The Taste of Tears

Jacques Derrida

For the god of writing is also the god of death. He will punish the imprudent who, in their quest for unlimited knowledge, end up drinking the dissolved book.…To drink the tear and wonder about the strangeness of its taste compared to one's own…

Jean-Marie Benoist, The Geometry of the Metaphysical Poets

To have a friend: to keep him. To follow him with your eyes. Still to see him when he is no longer there and to try to know, listen to, or read him when you know that you will see him no longer—and that is to cry.

To have a friend, to look at him, to follow him with your eyes, to admire him in friendship, is to know in a more intense way, already injured, always insistent, and more and more unforgettable, that one of the two of you will inevitably see the other die. One of us, each says to himself, the day will come when one of the two of us will see himself no longer seeing the other and so will carry the other within him a while longer, his eyes following without seeing, the world suspended by some unique tear, each time unique, through which everything from then on, through which the world itself—and this day will come—will come to be reflected quivering, reflecting disappearance itself: the world, the whole world, the world itself, for death takes from us not only some particular life within the world, some moment that belongs to us, but, each time, without limit, someone through whom the world, and first of all our own world, will have opened up in a both finite and infinite—mortally infinite—way. That is the blurred and transparent testimony borne by this tear, this small, infinitely small, tear, which the mourning of friends passes through and endures even before death, and always singularly so, always irreplaceably. Jean-Marie Benoist, with whom I shared, among so many other things, a veneration for John Donne, will have spoken so well of what he called, twenty years ago, “the geometry of the metaphysical poets,” and of this tear of the world, of world, this world-tear in A Valediction: Of Weeping:

A globe, yea world, by that impression grow,
Till thy tears mix'd with mine do overflow
This world, by waters sent from thee, my heavens dissolveéd so.

Then there comes a time, in the course of a generation, the gravity of which becomes for some, myself among them today, more and more palpable, when you reach an age, if you will, where more and more friends leave you, oftentimes younger than you, sometimes as young as a son or daughter. My admiration, as well as my affection, for Jean-Marie has in fact resembled, for close to a quarter of a century now, that of an older brother who finds himself astonished, and more and more so, though always in a somewhat tender way, by the audacity of thought, the growing force, the justified self-confidence of someone whom he first knew, precisely, with the still tender traits of a very young thinker, but one already sharp, rigorous, ironic, iconoclastic, unsubmissive, covetous above all else of his freedom, his audacity, and his daring. During our first encounters at the Ecole Normale in 1964, I remember having felt some perplexity, along with a sort of irritated concern. But a certain complicity brought us closer together very quickly through our work and our reading, a joyful and confident complicity to which I owe a great deal: it reassured me at a time when I needed it, and it was to do so for years with a constancy for which I will always be grateful, the sort of warm fidelity without which things have little meaning. I like to say “complicity” because often, in the beginning, between 1968 and 1975, a deep agreement (I mean in our philosophical thought and interests) sometimes took on the air of an alliance in a symbolical conspiracy in the midst of the culture of the time. And I liked a lot, indeed I never stopped liking, the mischievous eye, the devilish grin in the middle of that somewhat childlike face, the sometimes biting irony, the polemical verve of Jean-Marie.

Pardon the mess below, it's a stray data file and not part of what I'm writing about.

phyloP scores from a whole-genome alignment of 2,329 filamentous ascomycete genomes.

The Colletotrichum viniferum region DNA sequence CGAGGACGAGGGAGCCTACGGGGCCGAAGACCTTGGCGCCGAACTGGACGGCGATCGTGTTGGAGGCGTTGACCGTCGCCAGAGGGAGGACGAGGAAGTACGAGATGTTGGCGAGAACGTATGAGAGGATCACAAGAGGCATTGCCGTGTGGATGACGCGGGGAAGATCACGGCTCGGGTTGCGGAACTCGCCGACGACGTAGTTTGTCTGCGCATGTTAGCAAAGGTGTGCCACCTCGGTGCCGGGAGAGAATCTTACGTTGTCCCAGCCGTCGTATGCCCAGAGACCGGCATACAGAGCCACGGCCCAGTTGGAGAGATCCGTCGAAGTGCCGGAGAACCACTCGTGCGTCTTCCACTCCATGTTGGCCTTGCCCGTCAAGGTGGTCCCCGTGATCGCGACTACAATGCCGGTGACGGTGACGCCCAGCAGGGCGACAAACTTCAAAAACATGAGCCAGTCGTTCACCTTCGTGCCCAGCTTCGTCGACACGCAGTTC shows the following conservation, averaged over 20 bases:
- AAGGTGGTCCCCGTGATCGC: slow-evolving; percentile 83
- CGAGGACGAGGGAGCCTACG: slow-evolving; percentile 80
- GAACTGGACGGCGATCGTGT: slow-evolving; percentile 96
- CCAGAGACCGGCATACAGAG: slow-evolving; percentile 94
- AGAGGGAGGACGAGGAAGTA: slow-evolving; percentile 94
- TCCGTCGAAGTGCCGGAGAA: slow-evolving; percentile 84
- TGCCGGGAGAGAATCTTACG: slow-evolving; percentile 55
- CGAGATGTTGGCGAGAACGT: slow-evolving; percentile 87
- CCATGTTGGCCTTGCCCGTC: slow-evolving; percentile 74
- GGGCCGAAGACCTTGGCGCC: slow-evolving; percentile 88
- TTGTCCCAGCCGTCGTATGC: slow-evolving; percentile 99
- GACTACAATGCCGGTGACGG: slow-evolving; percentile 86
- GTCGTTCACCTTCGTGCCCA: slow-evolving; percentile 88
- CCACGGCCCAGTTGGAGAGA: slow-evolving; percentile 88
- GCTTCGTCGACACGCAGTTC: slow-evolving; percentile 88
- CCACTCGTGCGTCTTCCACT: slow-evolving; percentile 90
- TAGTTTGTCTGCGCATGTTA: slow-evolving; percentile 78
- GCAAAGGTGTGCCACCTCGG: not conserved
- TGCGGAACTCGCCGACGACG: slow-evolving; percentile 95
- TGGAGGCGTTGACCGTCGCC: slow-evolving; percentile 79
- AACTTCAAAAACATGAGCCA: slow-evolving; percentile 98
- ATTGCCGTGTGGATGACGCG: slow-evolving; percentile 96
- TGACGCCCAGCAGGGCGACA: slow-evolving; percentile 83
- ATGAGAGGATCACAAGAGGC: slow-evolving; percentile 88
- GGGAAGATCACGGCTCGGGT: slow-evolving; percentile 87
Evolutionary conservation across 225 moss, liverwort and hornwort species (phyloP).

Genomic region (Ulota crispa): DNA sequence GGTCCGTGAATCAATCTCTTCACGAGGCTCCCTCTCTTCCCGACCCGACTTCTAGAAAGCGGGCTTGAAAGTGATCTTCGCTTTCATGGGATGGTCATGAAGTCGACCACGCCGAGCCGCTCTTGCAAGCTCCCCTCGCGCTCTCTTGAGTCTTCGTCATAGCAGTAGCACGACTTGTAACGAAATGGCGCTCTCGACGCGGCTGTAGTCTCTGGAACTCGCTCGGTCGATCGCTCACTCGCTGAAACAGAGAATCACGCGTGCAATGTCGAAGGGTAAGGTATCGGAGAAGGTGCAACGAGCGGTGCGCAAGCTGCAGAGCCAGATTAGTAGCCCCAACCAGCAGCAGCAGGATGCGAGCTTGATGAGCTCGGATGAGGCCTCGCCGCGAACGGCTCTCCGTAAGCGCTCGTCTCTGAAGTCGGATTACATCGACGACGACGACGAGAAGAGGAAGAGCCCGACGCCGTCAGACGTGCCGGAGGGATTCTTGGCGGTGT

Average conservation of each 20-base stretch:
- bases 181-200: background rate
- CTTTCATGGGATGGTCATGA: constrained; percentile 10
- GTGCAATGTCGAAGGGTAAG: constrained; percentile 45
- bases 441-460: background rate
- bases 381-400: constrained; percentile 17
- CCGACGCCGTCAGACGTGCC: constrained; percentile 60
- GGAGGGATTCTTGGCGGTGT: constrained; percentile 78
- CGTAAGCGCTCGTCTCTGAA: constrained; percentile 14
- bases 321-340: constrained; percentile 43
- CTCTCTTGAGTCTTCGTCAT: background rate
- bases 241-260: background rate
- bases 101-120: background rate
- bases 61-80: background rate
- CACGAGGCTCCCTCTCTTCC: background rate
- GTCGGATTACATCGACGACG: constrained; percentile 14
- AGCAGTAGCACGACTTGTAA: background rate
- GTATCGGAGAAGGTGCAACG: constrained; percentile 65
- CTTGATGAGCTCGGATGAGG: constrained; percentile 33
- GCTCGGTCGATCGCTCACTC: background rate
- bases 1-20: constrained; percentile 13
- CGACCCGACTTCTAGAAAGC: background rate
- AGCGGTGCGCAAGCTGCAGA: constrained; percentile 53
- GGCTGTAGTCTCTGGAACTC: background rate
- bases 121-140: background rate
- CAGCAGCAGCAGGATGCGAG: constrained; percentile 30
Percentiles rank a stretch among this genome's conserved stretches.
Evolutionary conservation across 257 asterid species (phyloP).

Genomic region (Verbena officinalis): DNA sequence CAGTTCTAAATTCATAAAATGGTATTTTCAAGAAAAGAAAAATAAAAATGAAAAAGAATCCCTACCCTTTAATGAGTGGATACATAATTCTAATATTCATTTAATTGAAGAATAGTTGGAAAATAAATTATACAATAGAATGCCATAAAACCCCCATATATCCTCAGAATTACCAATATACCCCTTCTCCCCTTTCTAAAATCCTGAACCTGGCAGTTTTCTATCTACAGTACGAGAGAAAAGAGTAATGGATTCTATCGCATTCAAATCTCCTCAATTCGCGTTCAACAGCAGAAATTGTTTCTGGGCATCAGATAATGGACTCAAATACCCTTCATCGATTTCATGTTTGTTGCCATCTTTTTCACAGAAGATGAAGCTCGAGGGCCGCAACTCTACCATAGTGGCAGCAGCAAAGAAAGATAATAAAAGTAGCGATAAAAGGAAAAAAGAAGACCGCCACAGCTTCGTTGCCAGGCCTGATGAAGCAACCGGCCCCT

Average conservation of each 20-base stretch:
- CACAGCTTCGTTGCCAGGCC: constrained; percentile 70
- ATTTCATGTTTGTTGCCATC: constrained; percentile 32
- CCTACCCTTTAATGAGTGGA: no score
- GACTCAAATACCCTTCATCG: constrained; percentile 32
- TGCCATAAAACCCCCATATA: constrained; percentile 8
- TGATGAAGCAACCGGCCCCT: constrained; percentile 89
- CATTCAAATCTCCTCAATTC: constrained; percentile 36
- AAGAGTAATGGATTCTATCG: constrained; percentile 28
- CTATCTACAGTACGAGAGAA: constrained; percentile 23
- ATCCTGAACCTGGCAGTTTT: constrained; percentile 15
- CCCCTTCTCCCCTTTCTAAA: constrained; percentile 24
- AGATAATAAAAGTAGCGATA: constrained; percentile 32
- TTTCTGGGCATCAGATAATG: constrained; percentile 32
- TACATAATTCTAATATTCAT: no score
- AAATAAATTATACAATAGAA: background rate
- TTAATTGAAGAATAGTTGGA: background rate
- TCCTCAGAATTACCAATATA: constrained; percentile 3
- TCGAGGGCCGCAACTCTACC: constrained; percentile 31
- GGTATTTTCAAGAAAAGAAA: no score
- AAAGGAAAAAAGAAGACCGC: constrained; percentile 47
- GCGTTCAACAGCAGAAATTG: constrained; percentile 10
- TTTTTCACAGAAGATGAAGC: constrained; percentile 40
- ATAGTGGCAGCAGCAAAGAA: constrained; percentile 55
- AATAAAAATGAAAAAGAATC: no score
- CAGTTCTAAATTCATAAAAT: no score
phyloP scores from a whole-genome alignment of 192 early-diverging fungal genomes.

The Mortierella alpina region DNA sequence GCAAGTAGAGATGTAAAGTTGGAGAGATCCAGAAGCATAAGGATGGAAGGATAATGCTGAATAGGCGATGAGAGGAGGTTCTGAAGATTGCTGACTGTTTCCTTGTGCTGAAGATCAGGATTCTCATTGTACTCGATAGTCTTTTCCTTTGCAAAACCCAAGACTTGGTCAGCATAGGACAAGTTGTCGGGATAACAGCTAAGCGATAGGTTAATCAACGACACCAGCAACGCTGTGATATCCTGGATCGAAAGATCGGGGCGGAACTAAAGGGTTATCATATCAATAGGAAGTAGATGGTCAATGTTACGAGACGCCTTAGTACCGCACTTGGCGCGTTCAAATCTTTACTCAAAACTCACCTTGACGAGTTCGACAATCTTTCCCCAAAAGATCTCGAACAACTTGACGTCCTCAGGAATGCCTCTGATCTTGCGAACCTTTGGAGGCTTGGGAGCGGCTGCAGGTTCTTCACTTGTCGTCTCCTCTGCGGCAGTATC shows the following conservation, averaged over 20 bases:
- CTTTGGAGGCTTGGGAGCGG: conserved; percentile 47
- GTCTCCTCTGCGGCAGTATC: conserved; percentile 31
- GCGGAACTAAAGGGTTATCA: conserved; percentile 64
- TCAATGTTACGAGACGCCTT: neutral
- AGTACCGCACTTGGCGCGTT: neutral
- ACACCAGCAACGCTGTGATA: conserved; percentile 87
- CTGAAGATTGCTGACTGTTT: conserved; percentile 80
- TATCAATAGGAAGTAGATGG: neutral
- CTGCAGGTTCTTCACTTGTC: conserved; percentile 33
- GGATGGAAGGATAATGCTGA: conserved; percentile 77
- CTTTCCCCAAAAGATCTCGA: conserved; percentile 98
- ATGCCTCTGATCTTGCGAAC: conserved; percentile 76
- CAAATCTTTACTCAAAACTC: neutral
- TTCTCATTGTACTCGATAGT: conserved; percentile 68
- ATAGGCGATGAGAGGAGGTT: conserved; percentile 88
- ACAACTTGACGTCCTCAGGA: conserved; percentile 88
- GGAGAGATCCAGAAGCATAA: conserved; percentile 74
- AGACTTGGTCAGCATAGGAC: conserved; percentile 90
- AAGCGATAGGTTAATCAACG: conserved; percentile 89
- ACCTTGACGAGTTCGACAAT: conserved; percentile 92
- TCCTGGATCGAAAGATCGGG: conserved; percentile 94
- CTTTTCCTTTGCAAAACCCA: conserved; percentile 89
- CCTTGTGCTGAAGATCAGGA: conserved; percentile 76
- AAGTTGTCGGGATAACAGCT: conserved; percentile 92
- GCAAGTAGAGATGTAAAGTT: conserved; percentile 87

I will not speak here of his work, or, I should also say, of his action, of all that is most readily accessible, public, and known: always intelligent and courageous, this work in action was a constant engagement with the philosophical, political, and religious debates of the times. A provocative engagement, sometimes ahead of the times, the conviction of an enlightened avant-gardist, of someone sent out ahead to enlighten us—and I mean this in the sense of the Enlightenment and of his dear Montesquieu. (It was particularly that beacon entitled Marx est mort—in 1970!—that, in spite of my agreement with the essence of the “theses,” an agreement that he invoked in advance, caused me to have some reservations, which I still have today—why conceal it?—concerning the effects sought after, the strategy, the connotations, or, so to speak, the “pragmatics” of the judgment, and these reservations, to which he was sensitive and which he judged, I think, with some severity, had silently begun to separate us, though even when they became more pronounced they never compromised the friendship I have mentioned.) He had an acute sense of the tremors that transform the landscape of history and the ground of thought. (I am thinking here of his very first articles, which announced an entire trajectory, “Towards an International Social Contract,” and “Marcuse, an Aufklärer against Enlightenment,” and then of the two beautiful books that followed in 1975, Tyrannie du logos and The Structural Revolution, which we must read again and again; you will notice, as I have, how well they have held up over time, resisting the various fashions of the day.)